Jun 1, 2017 (HealthDay News)
Treatment with minocycline reduces conversion to MS over six months after first demyelinating event
For patients with a first demyelinating event (clinically isolated syndrome), treatment with minocycline is associated with reduced risk of conversion to multiple sclerosis over six months, according to a study published in the June 1 issue of the New England Journal of Medicine.
Luanne M. Metz, M.D., from the Cumming School of Medicine and the Hotchkiss Brain Institute in Calgary, Canada, and colleagues randomized 142 participants who had had their first demyelinating symptoms within the previous 180 days to receive 100 mg minocycline (72 participants) or placebo (70 participants) until a diagnosis of multiple sclerosis was established or until 24 months after randomization.
The researchers found that the unadjusted risk of conversion to multiple sclerosis within six months after randomization was 61.0 and 33.4 percent in the placebo and minocycline groups, respectively (difference, 27.6 percent; 95 percent confidence interval, 11.4 to 43.9; P = 0.001). The difference in the risk of conversion to multiple sclerosis within six months after randomization was 18.5 percentage points, after adjustment for the number of enhancing lesions at baseline (95 percent confidence interval, 3.7 to 33.3; P = 0.01). At the 24-month secondary outcome time point, the unadjusted risk difference was not significant (P = 0.06).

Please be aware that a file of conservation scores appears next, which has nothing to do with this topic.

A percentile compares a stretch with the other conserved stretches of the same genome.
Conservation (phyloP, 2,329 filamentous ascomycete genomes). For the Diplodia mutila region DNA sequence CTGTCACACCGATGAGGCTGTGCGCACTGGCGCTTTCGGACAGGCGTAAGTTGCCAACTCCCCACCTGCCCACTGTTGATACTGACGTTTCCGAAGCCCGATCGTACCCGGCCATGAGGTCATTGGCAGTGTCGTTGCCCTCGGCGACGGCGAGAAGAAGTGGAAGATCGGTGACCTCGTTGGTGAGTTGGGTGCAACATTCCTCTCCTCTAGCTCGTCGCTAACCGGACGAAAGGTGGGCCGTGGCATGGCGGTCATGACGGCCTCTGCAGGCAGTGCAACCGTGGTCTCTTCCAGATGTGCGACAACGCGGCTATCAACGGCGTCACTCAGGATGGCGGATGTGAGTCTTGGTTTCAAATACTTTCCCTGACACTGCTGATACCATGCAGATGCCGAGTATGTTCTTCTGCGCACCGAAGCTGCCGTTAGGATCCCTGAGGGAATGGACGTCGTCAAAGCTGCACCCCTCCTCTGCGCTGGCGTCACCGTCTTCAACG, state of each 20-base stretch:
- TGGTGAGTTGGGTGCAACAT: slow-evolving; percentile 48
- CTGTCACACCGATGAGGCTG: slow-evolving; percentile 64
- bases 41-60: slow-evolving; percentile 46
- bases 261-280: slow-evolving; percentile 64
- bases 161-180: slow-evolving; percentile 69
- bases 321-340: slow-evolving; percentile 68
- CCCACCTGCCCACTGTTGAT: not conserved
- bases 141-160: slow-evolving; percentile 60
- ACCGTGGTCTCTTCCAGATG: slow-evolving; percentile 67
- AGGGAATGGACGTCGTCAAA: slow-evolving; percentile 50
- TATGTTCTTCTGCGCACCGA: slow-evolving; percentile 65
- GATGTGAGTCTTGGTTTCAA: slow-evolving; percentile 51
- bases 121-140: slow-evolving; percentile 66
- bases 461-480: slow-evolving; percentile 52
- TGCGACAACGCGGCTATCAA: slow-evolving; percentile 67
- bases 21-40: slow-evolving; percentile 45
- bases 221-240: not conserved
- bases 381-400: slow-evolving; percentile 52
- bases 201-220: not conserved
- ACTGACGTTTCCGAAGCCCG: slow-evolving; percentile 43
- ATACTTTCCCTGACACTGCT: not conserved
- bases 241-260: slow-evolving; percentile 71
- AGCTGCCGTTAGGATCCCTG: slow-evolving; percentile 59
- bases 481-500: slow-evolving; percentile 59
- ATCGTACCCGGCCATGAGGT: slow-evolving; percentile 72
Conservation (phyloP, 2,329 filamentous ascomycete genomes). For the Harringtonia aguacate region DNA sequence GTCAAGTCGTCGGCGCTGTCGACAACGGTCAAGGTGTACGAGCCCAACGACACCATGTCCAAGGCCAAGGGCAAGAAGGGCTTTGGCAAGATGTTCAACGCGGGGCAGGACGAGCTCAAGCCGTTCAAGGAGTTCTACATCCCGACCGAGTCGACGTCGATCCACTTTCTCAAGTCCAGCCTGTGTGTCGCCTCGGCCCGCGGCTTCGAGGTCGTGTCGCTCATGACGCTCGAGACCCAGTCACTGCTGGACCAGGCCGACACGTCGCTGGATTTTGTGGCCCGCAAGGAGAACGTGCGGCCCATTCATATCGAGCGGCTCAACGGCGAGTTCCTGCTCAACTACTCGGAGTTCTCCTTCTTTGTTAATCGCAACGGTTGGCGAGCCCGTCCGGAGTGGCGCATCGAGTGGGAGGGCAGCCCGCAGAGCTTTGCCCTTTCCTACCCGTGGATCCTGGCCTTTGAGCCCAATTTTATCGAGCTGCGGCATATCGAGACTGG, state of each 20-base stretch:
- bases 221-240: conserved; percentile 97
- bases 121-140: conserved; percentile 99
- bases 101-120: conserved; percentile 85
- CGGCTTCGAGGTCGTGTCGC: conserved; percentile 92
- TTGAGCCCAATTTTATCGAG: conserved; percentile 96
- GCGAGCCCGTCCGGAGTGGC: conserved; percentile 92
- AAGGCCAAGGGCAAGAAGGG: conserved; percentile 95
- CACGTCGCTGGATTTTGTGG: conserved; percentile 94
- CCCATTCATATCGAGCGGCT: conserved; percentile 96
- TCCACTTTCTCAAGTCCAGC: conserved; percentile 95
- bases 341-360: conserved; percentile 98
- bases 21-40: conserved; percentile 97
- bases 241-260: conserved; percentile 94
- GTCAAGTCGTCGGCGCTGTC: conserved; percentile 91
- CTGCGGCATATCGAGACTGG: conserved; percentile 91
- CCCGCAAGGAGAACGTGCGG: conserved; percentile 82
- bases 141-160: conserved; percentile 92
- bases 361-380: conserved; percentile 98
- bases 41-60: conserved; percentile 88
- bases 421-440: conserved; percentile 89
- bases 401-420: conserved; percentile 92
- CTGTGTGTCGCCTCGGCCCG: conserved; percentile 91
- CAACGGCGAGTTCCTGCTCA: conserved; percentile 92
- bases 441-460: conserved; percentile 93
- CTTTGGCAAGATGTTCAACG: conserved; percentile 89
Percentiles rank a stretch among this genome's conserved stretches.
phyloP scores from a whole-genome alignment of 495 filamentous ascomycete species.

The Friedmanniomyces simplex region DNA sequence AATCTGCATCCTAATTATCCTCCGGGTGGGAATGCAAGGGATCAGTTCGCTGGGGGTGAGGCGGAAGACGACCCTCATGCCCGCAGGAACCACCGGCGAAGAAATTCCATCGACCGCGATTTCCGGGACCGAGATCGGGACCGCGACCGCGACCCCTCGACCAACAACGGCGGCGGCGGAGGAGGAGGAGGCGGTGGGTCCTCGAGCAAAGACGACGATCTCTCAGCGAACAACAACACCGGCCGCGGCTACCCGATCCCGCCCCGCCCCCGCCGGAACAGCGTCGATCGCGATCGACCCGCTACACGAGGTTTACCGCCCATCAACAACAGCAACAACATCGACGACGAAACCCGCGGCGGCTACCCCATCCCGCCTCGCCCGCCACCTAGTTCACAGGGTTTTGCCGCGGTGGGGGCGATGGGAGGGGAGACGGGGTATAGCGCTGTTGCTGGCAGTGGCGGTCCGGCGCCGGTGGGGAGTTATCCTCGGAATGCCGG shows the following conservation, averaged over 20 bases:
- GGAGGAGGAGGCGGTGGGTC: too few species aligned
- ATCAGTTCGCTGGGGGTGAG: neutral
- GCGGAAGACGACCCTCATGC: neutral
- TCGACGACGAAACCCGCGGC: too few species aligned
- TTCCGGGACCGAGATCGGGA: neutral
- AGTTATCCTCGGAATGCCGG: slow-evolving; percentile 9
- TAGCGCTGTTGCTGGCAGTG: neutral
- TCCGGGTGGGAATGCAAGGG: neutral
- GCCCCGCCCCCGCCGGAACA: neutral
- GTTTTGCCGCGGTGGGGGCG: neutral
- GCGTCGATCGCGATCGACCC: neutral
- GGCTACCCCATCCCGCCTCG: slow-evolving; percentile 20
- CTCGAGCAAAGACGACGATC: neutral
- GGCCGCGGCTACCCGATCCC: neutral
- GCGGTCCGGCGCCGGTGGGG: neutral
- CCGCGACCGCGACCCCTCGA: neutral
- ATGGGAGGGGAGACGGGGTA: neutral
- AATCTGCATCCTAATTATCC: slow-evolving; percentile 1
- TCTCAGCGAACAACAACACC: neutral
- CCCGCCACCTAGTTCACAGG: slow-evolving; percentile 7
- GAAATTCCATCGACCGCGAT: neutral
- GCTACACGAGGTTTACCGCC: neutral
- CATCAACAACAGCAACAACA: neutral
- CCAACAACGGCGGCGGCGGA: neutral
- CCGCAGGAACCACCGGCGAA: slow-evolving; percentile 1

“The risk of conversion from a clinically isolated syndrome to multiple sclerosis was significantly lower with minocycline than with placebo over six months but not over 24 months,” the authors write.
Several authors disclosed financial ties to the pharmaceutical industry.
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